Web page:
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College
Q&A with Steve Spurrier: Fierce Georgia rival shares thoughts on Kirby Smart
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Q&A with Steve Spurrier: Fierce Georgia rival shares thoughts on Kirby Smart

Q&A with Steve Spurrier: Fierce Georgia rival shares thoughts on Kirby Smart

Q&A with Steve Spurrier: Fierce Georgia rival shares thoughts on Kirby Smart

GREENSBORO, Ga. The SEC's "Head Ball Coach" chuckled and indicated he likes what he sees from Georgia's Kirby Smart, particularly his sideline apparel.

College football legend Steve Spurrier continues to mix playful fun and jabs into his sharp insights even at 74 years old.

Fact is, Spurrier has lived a life of getting the best out of his players and getting the best of his opponents.

Spurrier and Florida dominated the SEC during his 12-year tenure coaching the Gators. Spurrier won the 1996 national championship along with six league titles, making life miserable on Georgia with an 11-1 mark against the Bulldogs.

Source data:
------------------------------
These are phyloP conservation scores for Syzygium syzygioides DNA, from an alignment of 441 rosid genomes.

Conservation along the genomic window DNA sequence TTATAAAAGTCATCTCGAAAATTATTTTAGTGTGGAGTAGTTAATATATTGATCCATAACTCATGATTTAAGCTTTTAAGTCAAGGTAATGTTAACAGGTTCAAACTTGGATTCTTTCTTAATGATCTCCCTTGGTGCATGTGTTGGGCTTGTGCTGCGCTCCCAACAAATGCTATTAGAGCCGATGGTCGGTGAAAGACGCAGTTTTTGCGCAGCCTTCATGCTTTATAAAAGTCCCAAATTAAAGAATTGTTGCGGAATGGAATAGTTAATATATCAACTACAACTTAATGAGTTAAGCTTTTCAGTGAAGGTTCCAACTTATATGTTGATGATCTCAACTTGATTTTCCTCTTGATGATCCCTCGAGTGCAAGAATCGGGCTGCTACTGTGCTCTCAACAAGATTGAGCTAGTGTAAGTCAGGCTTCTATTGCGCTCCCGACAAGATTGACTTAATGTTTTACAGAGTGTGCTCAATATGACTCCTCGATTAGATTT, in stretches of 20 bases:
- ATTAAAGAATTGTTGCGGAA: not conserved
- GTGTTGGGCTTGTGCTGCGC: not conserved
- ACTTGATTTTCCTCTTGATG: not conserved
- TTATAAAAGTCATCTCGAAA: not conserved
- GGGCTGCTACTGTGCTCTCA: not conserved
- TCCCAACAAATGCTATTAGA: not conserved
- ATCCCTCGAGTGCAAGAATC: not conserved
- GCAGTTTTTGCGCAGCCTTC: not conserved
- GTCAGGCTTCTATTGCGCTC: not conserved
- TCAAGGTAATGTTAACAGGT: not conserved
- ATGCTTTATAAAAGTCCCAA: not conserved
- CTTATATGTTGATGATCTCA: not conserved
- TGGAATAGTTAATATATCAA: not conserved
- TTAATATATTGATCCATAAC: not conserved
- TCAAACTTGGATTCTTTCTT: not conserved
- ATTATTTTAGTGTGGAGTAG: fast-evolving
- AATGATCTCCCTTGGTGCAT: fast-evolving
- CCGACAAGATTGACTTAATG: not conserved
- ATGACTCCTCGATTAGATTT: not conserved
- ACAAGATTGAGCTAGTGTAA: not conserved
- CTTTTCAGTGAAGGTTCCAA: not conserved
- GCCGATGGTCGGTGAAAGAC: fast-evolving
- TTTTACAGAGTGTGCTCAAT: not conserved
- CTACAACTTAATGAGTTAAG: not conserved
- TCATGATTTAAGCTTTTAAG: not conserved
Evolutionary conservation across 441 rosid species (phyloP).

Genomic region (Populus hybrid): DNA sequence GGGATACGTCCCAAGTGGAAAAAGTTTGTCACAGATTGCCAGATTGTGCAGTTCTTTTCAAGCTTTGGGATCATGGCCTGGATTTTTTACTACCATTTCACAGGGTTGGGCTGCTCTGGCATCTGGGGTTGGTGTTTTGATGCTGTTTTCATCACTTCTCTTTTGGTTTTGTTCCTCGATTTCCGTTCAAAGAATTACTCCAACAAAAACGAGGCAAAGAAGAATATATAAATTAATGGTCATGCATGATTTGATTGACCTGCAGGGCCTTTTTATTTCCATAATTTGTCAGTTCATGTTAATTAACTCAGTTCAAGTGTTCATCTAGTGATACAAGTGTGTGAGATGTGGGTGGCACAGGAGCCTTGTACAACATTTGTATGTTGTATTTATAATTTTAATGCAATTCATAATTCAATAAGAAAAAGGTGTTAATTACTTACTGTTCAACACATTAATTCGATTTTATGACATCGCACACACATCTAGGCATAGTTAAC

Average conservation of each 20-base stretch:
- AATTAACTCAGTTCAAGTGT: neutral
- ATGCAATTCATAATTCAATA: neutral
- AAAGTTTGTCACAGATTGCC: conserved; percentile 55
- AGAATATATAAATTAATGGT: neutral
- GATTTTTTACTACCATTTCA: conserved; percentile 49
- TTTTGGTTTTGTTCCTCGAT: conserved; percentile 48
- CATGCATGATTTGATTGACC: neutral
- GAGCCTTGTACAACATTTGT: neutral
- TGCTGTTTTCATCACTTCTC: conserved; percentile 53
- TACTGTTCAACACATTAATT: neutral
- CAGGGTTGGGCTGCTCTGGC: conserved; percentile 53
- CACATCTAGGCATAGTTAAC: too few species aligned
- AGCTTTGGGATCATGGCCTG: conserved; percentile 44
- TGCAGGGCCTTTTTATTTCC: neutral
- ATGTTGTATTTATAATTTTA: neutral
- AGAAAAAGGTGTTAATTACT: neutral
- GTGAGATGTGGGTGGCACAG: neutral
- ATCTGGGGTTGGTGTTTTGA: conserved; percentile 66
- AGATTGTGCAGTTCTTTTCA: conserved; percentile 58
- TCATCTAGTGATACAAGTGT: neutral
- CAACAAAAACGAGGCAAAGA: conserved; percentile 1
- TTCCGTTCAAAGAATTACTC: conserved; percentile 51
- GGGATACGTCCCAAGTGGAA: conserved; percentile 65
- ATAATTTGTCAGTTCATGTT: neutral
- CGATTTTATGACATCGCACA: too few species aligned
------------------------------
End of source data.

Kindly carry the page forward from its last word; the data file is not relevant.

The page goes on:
Even as head coach at South Carolina (2005-15), Spurrier remained a thorn for SEC East teams, as he was 5-6 against Georgia, 5-5 against Tennessee and 5-5 against Florida.

And, if anyone thinks the game has passed by Spurrier the 1966 Heisman Trophy winner and seven-time SEC Coach of the Year they surely weren't watching the AAF this spring.

Spurrier's Orlando Appollos went 7-1 and sat atop the now-defunct 8-team league.

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Q&A with Steve Spurrier: Fierce Georgia rival shares thoughts on Kirby Smart

Spurrier took a break from the driving range to do a one-on-one with DawgNation during the Arians Family Foundation Celebrity Golf Tournament earlier this week:

What are your thoughts on Kirby Smart?